Tai Chi Articles from the teapotmonk
What does it mean to go slow? Why do we learn to decelerate when the rest of the planet is stepping up in speed? Can stillness be found if you suffer from restless legs? What did the Taoist Sages mean when they sought to cultivate the Art of Stillness throughout their lives, and how is stillness compatible with motion?
Confused? Read on...
Spiderman and the Buddhist
I remember my grandmother fondly advising me as an undisciplined and fidgeting child: "Sit still and eat your diner yer' little blighter."
I tried to calm my jerky muscles and flighty mind and concentrate on the meat and two veg in front of me...but I was too excited. I'd just bought the latest Spider-Man comic book. My legs jerked, my fingers twitched. I was too excited to find out if Spidy had escaped from the clutches of Dr Octupus. Alas I'd been summoned for diner. And now, to top it all, I was being asked to do the very opposite of what a super-hero was known for: I was being asked to keep still.
When, as a young adult I ventured into a Buddhist meditation class, I found it difficult to restrain my restless nature even then. Despite the ambience and focus, despite the incense, cushions and candles and the odd gong reverberating, my muscles secretly fidgeted beneath my baggy clothes, unbeknown to those around me. I was tensing and relaxing in a sort of secret isometric workout, for this was as good as I could get at being still
Stillness in motion
In tai chi, we talk a lot about stillness in motion. Stilling the mind, quietening the body...but I'm still as restless as ever. My body has learnt to slow down, my mind to stay focussed, but beneath the surface my energy courses like a river.
When the ancient Taoist sages talked of cultivating stillness what did they mean? Was it that they had managed to discipline this restlessness within, or were they referring to something else altogether?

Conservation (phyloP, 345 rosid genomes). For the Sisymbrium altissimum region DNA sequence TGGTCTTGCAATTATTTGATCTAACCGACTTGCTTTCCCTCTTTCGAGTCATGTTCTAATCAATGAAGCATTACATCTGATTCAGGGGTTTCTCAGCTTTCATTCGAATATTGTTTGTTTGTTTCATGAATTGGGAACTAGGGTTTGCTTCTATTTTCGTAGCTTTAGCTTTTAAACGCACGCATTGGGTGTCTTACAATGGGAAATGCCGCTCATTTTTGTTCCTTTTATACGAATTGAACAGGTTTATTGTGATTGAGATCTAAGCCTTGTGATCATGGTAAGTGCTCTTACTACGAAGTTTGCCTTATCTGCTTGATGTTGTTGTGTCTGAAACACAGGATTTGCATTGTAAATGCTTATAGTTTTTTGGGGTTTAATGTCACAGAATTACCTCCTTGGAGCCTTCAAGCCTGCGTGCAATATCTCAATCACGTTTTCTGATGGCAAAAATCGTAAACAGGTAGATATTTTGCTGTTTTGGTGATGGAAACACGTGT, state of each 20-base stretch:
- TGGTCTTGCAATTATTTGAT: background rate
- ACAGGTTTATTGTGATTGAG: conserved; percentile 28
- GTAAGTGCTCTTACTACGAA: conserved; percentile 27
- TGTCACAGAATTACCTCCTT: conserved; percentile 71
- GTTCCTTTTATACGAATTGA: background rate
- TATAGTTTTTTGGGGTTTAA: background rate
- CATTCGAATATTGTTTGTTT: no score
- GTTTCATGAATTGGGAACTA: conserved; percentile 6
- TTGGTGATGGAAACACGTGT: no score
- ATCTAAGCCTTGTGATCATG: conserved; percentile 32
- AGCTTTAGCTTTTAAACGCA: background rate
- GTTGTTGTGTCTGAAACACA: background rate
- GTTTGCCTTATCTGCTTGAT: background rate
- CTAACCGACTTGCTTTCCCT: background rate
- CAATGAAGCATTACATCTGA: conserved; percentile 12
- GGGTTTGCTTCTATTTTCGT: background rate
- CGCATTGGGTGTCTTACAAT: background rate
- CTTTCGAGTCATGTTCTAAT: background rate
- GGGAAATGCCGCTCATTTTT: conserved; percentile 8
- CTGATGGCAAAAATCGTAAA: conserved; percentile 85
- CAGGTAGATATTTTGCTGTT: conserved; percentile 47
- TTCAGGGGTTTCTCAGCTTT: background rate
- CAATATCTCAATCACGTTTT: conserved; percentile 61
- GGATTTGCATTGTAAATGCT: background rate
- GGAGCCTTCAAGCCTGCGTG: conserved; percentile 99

Well, it turns out it was not so much about being still as you might have thought. Stillness, is not about being motionless - but rather about not hurrying. It's about doing things spontaneously, with intention and deliberation yet - in an unhurried fashion. For what thing of value was ever achieved in a hurry?
The Sages of old were not be rushed. On their quest for immortality they found time to sup on moon beams, to drink of the morning dew and contemplate the Ice Palace on the Moon, rather than succumb to the pressures and stresses of an artificial regime.
How To find Stillness
In short, stillness is about acting in accordance with another rhythm, a rhythm that can only be discovered by removing, like the skin of an onion, the layers of delusion that stops us identifying with all that is important.
It is this gentle act of brushing away the dust of this world so as to see with greater clarity the infinite workings of nature and how we best might attune ourselves, that is - at the core of stillness.
Once the dust has gone, the block returns to its uncarved state and less and less is done until nothing is left to do, yet everything remains done.
And it is there that stillness is found.
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